'This is a health issue': Queensland has finally decriminalised abortion

‘This is a health issue’: Queensland has finally decriminalised abortion

Queensland abortion reform
Nineteenth century laws preventing women from legally accessing abortions in Queensland have finally been sent to the history books, with the state parliament voting to decriminalise pregnancy terminations.

The new laws passed easily during the conscience vote on Wednesday night, with 50 to 41 votes. It followed two days of intense debate, that included a number of emotional speeches for and against.

The reform will see abortion removed from the criminal code, and grant women the ability to request an abortion up to 22 weeks’ gestation.

Three Liberal party members supported the Labor Government in the vote, including Tim Nicholls, Steve Minniki and Jann Stuckey, along with Greens MP Michael Berkman and independent Sandy Bolton.

“I accept that people won’t like the decision I’ve made but ultimately that is down to me and my conscience and I set out the steps and the reasons why I made the decision I did,” Nicholls said regarding his vote.

“We’ve done this for our mothers, our sisters, our daughters, our friends. For women who have fought long and hard for the right to autonomy over their own bodies,” Queensland Attorney-General Yvette D’Ath said on the new laws.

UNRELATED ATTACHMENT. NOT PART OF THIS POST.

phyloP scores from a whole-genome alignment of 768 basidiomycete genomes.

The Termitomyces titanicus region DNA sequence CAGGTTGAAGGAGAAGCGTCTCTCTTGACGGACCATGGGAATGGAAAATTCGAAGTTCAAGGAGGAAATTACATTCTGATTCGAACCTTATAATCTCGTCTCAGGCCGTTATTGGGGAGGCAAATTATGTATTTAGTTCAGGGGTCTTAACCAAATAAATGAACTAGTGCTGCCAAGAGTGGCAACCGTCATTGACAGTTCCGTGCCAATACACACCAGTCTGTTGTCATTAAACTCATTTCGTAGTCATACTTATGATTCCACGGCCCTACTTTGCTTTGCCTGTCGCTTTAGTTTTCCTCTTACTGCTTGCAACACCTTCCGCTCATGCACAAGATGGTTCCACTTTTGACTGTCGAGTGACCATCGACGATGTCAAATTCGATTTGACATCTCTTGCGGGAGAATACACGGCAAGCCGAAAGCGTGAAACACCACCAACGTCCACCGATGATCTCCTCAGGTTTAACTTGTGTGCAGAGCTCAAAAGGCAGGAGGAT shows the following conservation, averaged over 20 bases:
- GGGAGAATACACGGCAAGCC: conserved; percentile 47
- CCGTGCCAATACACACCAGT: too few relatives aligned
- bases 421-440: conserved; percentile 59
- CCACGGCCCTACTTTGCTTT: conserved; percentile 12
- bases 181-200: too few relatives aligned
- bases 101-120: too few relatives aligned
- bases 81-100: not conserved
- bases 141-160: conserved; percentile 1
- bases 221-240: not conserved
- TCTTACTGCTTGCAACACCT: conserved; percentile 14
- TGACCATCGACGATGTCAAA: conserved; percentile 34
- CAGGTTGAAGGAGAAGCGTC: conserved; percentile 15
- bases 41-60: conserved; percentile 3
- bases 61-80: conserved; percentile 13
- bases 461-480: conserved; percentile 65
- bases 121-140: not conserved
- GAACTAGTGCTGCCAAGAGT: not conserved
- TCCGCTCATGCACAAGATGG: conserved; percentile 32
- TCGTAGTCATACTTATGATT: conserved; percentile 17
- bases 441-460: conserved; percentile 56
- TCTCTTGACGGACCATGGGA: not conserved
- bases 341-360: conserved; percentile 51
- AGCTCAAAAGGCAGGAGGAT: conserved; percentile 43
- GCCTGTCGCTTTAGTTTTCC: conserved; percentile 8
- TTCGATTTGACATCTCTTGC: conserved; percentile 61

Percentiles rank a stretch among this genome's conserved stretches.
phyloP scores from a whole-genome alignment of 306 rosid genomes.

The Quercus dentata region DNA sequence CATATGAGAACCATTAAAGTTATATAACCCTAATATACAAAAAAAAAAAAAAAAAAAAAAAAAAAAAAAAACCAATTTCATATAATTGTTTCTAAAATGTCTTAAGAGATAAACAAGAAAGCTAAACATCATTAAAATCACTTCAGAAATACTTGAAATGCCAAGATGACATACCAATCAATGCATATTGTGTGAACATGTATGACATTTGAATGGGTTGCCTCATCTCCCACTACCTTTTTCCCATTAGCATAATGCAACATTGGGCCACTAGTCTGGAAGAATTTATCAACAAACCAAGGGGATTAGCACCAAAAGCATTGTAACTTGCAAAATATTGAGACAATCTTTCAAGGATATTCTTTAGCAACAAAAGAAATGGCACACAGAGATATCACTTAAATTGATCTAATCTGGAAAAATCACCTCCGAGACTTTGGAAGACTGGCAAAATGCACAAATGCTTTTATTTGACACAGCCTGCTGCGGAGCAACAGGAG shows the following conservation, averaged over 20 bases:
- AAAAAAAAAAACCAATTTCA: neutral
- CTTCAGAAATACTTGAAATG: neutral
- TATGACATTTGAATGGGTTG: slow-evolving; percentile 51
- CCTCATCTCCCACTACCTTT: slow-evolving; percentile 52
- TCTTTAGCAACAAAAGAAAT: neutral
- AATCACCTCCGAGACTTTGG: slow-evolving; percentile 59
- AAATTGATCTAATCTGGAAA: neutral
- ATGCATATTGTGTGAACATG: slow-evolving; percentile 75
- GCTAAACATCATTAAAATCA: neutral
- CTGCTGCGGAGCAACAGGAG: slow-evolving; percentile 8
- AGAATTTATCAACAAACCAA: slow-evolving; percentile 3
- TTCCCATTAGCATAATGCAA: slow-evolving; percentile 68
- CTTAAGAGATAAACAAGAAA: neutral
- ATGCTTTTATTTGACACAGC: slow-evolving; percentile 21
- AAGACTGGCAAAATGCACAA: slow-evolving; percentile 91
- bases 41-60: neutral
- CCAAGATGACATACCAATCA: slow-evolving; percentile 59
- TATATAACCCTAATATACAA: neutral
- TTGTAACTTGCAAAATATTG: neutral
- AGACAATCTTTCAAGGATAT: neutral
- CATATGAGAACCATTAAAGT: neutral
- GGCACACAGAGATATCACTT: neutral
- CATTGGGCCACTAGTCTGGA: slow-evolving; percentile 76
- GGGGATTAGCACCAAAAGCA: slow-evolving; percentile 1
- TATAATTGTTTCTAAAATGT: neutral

“Ultimately this is a health issue,” Premier Annastacia Palaszczuk told Parliament. “Does a woman have the right to talk to a doctor about her health without committing a crime? The answer is yes.”

Just one Labor MP, Jo Ann Miller, voted against the reform, and said she had held her view for decades.

The new laws will see “safe access zones” provided for 150 metres around termination and fertility clinics, and give women the ability to access a termination after the 22 week mark if more than two independent doctors agree it should be done.

The move has been years in the making, with a number of passionate advocates fighting consistently for the change to occur. It also comes following a large rally in support of the reforms on the weekend.

Renee Carr, Executive Director of Fair Agenda, said the historic vote will modernise the reproductive healthcare system.

“A woman knows what is right for her body, her family and her future. We thank these MPs for recognising that,” she said.

“Doctors should be able to provide their patients with the best care possible – without fear of criminal charges. This reform makes that possible.

“These laws pave the way for safe and compassionate access to reproductive healthcare for all Queenslanders.”


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